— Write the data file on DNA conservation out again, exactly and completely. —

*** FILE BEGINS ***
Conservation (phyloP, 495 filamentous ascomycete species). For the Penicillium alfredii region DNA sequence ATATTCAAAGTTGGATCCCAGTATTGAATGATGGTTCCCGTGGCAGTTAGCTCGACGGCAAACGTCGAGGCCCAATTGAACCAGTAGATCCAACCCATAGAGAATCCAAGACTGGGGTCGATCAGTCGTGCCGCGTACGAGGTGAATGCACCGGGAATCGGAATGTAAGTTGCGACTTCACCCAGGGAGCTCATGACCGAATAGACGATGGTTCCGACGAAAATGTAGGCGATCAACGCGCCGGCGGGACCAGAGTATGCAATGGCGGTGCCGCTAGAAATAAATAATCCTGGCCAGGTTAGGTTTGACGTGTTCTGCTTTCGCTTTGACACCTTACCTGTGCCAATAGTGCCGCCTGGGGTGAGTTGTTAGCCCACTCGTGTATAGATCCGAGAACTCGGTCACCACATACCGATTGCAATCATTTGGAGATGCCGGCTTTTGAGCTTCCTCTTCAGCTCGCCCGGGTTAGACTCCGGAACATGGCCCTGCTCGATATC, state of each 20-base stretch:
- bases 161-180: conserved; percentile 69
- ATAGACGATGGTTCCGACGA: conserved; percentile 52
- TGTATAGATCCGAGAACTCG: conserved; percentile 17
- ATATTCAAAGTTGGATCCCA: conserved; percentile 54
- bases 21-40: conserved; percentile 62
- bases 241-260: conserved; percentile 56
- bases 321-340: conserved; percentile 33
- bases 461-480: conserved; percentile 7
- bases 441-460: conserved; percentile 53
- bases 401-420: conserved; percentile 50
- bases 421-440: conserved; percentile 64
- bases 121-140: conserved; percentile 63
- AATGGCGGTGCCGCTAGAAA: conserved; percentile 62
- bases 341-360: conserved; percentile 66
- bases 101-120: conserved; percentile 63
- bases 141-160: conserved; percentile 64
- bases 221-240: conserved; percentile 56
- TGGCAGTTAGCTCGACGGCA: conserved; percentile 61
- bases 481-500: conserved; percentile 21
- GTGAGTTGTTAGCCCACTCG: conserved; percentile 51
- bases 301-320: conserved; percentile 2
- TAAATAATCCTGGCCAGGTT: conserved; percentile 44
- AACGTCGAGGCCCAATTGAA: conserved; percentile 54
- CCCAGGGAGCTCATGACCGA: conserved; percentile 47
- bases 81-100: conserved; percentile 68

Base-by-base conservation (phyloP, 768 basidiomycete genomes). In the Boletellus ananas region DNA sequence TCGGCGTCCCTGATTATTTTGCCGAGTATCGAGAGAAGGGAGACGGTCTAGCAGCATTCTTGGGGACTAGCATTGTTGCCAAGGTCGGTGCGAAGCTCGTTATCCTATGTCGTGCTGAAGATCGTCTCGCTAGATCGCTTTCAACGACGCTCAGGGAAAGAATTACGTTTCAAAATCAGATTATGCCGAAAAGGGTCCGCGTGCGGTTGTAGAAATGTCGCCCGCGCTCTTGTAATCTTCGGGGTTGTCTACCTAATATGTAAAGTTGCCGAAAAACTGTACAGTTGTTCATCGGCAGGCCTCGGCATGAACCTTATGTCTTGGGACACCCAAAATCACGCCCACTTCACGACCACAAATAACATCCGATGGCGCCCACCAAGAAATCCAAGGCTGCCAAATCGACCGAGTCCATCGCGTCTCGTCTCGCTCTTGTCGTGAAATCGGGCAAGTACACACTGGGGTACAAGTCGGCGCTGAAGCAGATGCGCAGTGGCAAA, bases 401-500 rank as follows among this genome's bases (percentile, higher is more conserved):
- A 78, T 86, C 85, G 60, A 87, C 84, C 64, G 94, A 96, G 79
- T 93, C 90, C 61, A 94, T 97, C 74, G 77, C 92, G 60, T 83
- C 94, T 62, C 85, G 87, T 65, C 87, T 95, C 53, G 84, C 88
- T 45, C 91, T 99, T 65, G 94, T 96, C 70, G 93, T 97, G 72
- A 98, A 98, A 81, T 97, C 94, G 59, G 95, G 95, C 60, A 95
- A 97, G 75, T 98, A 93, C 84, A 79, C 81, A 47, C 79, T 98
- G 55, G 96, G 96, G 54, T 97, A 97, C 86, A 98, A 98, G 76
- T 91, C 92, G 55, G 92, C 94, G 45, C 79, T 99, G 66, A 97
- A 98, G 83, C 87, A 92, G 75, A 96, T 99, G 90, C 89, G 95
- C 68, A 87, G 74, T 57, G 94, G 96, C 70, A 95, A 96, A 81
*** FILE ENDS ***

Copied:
Conservation (phyloP, 495 filamentous ascomycete species). For the Penicillium alfredii region DNA sequence ATATTCAAAGTTGGATCCCAGTATTGAATGATGGTTCCCGTGGCAGTTAGCTCGACGGCAAACGTCGAGGCCCAATTGAACCAGTAGATCCAACCCATAGAGAATCCAAGACTGGGGTCGATCAGTCGTGCCGCGTACGAGGTGAATGCACCGGGAATCGGAATGTAAGTTGCGACTTCACCCAGGGAGCTCATGACCGAATAGACGATGGTTCCGACGAAAATGTAGGCGATCAACGCGCCGGCGGGACCAGAGTATGCAATGGCGGTGCCGCTAGAAATAAATAATCCTGGCCAGGTTAGGTTTGACGTGTTCTGCTTTCGCTTTGACACCTTACCTGTGCCAATAGTGCCGCCTGGGGTGAGTTGTTAGCCCACTCGTGTATAGATCCGAGAACTCGGTCACCACATACCGATTGCAATCATTTGGAGATGCCGGCTTTTGAGCTTCCTCTTCAGCTCGCCCGGGTTAGACTCCGGAACATGGCCCTGCTCGATATC, state of each 20-base stretch:
- bases 161-180: conserved; percentile 69
- ATAGACGATGGTTCCGACGA: conserved; percentile 52
- TGTATAGATCCGAGAACTCG: conserved; percentile 17
- ATATTCAAAGTTGGATCCCA: conserved; percentile 54
- bases 21-40: conserved; percentile 62
- bases 241-260: conserved; percentile 56
- bases 321-340: conserved; percentile 33
- bases 461-480: conserved; percentile 7
- bases 441-460: conserved; percentile 53
- bases 401-420: conserved; percentile 50
- bases 421-440: conserved; percentile 64
- bases 121-140: conserved; percentile 63
- AATGGCGGTGCCGCTAGAAA: conserved; percentile 62
- bases 341-360: conserved; percentile 66
- bases 101-120: conserved; percentile 63
- bases 141-160: conserved; percentile 64
- bases 221-240: conserved; percentile 56
- TGGCAGTTAGCTCGACGGCA: conserved; percentile 61
- bases 481-500: conserved; percentile 21
- GTGAGTTGTTAGCCCACTCG: conserved; percentile 51
- bases 301-320: conserved; percentile 2
- TAAATAATCCTGGCCAGGTT: conserved; percentile 44
- AACGTCGAGGCCCAATTGAA: conserved; percentile 54
- CCCAGGGAGCTCATGACCGA: conserved; percentile 47
- bases 81-100: conserved; percentile 68

Base-by-base conservation (phyloP, 768 basidiomycete genomes). In the Boletellus ananas region DNA sequence TCGGCGTCCCTGATTATTTTGCCGAGTATCGAGAGAAGGGAGACGGTCTAGCAGCATTCTTGGGGACTAGCATTGTTGCCAAGGTCGGTGCGAAGCTCGTTATCCTATGTCGTGCTGAAGATCGTCTCGCTAGATCGCTTTCAACGACGCTCAGGGAAAGAATTACGTTTCAAAATCAGATTATGCCGAAAAGGGTCCGCGTGCGGTTGTAGAAATGTCGCCCGCGCTCTTGTAATCTTCGGGGTTGTCTACCTAATATGTAAAGTTGCCGAAAAACTGTACAGTTGTTCATCGGCAGGCCTCGGCATGAACCTTATGTCTTGGGACACCCAAAATCACGCCCACTTCACGACCACAAATAACATCCGATGGCGCCCACCAAGAAATCCAAGGCTGCCAAATCGACCGAGTCCATCGCGTCTCGTCTCGCTCTTGTCGTGAAATCGGGCAAGTACACACTGGGGTACAAGTCGGCGCTGAAGCAGATGCGCAGTGGCAAA, bases 401-500 rank as follows among this genome's bases (percentile, higher is more conserved):
- A 78, T 86, C 85, G 60, A 87, C 84, C 64, G 94, A 96, G 79
- T 93, C 90, C 61, A 94, T 97, C 74, G 77, C 92, G 60, T 83
- C 94, T 62, C 85, G 87, T 65, C 87, T 95, C 53, G 84, C 88
- T 45, C 91, T 99, T 65, G 94, T 96, C 70, G 93, T 97, G 72
- A 98, A 98, A 81, T 97, C 94, G 59, G 95, G 95, C 60, A 95
- A 97, G 75, T 98, A 93, C 84, A 79, C 81, A 47, C 79, T 98
- G 55, G 96, G 96, G 54, T 97, A 97, C 86, A 98, A 98, G 76
- T 91, C 92, G 55, G 92, C 94, G 45, C 79, T 99, G 66, A 97
- A 98, G 83, C 87, A 92, G 75, A 96, T 99, G 90, C 89, G 95
- C 68, A 87, G 74, T 57, G 94, G 96, C 70, A 95, A 96, A 81